You would think that after specializing in any given series of U.S. coins for 40-some years, a person would have seen or heard just about everything!
I have specialized in Standing Liberty quarters since my first book came out in 1976, and I have updated and revised that book three times, with the Standing Liberty Quarters fourth edition (the current edition) published and copyrighted in 2007.
But, at the Whitman Baltimore Expo this past spring, a man brought a Standing Liberty quarter dollar to my table — a 1917-S Type 1, with a hole in it.
No, not a drilled or punched hole, but a missing metal hole. The hole is from a flaw in the blank strip used to make the planchets. Holes like this are usually the result of metal flakes in the casting of the silver, since the coin’s composition is only .900 fine silver.
Possibly slag or sand or some other debris could have been present, and the pressure from striking the planchet into a coin shattered the impurity, resulting in the hole.
Since this hole is small and irregular, a gap must have occurred in the bar stock where the foreign slag or sand was located when the bar of silver was cast.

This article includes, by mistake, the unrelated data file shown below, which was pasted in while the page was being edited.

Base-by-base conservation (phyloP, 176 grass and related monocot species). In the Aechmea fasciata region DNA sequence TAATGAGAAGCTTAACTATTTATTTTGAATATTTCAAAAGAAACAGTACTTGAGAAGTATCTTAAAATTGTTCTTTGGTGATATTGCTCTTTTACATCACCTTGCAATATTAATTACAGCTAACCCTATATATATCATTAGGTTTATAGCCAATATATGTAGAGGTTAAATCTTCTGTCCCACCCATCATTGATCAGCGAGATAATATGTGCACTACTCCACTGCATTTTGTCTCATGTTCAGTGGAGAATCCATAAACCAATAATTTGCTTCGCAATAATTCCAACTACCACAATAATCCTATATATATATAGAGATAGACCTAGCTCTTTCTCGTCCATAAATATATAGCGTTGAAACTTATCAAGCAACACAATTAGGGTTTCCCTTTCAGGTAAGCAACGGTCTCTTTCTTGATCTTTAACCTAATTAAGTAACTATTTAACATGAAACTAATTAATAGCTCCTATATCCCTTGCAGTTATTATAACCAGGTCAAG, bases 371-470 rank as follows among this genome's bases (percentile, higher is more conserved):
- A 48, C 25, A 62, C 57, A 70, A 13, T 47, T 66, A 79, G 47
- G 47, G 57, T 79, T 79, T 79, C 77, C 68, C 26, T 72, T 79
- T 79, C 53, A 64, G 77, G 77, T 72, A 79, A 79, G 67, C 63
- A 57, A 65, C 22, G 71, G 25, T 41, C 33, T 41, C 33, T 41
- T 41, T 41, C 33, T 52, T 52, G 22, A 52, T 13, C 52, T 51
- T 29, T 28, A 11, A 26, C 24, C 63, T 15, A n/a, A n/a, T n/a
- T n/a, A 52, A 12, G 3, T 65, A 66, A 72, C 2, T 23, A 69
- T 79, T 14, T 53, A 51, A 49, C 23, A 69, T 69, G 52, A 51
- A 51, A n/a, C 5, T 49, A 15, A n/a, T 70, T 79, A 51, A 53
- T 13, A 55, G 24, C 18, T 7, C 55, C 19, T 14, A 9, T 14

The hole is at Miss Liberty’s left foot, viewed from the obverse, or above the C in AMERICA viewed from the reverse. A person can see light through it when it’s illuminated from behind.
Numismatic Guaranty Corp. has certified and encapsulated it as Mint State 63, Full Head, Defective Planchet.
This is surely a dramatic error and seldom seen in modern-day minting of silver coins. There must be other holed coins out there, but none that I am aware of in the Standing Liberty quarter dollar series.
A few broken planchets exist that occurred during striking, and I own one of the only four Standing Liberty quarter broken planchets known. It is a 1919 coin, graded About Uncirculated 58 by Professional Coin Grading Service, and encapsulated in two separate PCGS holders.